Objects related to the games of tables and chess were among Salgo’s favorite items. Such games were predecessors of modern backgammon and widespread in Medieval Europe. Surviving ivory game pieces are rare, and this is the only known piece from a thirty-piece set. These unusual objects often depict sophisticated narrative and allegorical subjects. This carving may show a scene from the Odyssey, when King Menelaus drives a spear into the open jaws of the sea-god Proteus, transformed into a lioness or bearlike creature. Nearly 500 game pieces, along with game boards and boxes from various periods were donated by Ambassador Salgo to the Bayerisches Nationalmuseum in Munich.
Mrs. Gertrude Crisp, Little Wenham Hall, Suffolk (from 1925); Ms. Margaret Crisp(from 1936); [ Blumka Gallery, New York]; Nicolas M. Salgo (Budapest 1914–2005 Bal Harbour)(until 2005); Salgo Trust for Education(2005–2010)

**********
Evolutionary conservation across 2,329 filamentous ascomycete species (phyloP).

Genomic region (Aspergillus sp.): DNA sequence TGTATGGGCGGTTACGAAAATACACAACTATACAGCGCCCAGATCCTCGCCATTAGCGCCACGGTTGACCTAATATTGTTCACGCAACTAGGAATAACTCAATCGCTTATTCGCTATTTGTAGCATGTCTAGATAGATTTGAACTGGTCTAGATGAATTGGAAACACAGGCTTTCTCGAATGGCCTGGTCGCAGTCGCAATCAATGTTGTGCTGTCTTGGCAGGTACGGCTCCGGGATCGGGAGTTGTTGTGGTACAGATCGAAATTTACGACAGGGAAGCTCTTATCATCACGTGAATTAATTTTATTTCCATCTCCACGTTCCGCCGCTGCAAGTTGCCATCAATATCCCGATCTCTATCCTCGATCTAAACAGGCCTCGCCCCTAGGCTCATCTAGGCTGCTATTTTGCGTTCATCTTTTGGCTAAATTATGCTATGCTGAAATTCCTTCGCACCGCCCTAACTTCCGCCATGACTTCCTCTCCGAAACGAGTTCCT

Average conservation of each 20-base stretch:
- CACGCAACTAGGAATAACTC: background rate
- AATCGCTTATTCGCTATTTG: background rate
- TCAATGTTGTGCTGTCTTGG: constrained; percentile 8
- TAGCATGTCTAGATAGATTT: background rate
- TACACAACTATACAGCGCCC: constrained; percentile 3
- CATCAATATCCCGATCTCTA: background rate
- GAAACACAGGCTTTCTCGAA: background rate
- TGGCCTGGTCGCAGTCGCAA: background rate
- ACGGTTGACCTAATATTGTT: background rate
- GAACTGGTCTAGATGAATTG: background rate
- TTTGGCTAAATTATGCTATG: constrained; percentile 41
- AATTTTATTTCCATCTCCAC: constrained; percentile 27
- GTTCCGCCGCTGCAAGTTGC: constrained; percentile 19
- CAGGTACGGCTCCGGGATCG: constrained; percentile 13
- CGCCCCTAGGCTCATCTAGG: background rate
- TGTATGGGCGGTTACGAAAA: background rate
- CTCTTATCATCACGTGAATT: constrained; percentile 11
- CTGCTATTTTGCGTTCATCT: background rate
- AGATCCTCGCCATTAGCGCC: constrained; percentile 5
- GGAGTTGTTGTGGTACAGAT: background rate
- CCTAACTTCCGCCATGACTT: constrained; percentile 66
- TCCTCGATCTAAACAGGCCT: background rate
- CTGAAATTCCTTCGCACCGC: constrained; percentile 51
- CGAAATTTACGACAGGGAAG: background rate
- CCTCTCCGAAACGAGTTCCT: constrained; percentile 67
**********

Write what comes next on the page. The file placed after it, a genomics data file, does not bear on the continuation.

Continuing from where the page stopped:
Goldschmidt, Adolph. Die Elfenbeinskulpturen aus der romanischen Zeit, XI.-XIII. Jahrhundert. Vol. 4. Berlin: Bruno Cassirer, 1926. no. 296, p. 57, pl. LXXIV.
Mann, Vivian B. "Romanesque Ivory Tablemen." PhD diss., New York University, 1977. no. 50, p. 228.
Mann, Vivian B. "Mythological Subjects on Northern French Tablemen." Gesta 20, no. 1 (1981). p. 162.
The Metropolitan Museum of Art. "Recent Acquisitions: A Selection, 2008-2010." The Metropolitan Museum of Art Bulletin, n.s., 67, no. 2 (Fall 2010). p. 13.